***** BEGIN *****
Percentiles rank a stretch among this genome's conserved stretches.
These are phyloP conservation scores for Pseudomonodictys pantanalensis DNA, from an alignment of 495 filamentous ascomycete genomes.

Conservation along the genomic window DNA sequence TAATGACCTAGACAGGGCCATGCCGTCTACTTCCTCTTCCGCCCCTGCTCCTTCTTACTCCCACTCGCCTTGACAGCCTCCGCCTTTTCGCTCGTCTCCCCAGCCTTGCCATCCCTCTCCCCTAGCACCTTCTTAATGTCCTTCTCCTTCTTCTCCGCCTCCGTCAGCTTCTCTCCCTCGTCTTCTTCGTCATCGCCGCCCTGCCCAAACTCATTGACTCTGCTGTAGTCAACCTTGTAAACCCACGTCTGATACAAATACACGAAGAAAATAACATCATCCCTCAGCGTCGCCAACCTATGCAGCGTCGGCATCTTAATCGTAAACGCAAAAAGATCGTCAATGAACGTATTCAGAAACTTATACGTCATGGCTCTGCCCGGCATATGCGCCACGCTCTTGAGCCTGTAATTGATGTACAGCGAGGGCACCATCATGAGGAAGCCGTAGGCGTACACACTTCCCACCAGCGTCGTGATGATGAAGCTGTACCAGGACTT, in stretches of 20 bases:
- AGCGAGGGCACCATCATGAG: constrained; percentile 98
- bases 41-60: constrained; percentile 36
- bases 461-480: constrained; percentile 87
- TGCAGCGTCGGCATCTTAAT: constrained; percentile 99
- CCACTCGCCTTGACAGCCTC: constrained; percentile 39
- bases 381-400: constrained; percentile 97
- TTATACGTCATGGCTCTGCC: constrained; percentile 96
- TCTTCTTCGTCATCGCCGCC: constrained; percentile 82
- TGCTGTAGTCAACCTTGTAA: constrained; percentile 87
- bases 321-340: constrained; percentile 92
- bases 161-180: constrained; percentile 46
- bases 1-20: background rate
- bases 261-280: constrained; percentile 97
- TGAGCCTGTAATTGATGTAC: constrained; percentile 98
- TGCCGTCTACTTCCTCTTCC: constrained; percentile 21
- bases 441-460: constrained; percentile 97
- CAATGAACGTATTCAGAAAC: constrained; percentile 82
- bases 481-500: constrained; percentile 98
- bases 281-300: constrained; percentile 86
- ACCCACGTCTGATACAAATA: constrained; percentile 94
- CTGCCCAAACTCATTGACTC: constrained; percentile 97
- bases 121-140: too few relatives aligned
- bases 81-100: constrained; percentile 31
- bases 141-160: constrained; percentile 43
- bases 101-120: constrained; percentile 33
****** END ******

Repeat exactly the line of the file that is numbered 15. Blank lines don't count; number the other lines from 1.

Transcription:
- bases 1-20: background rate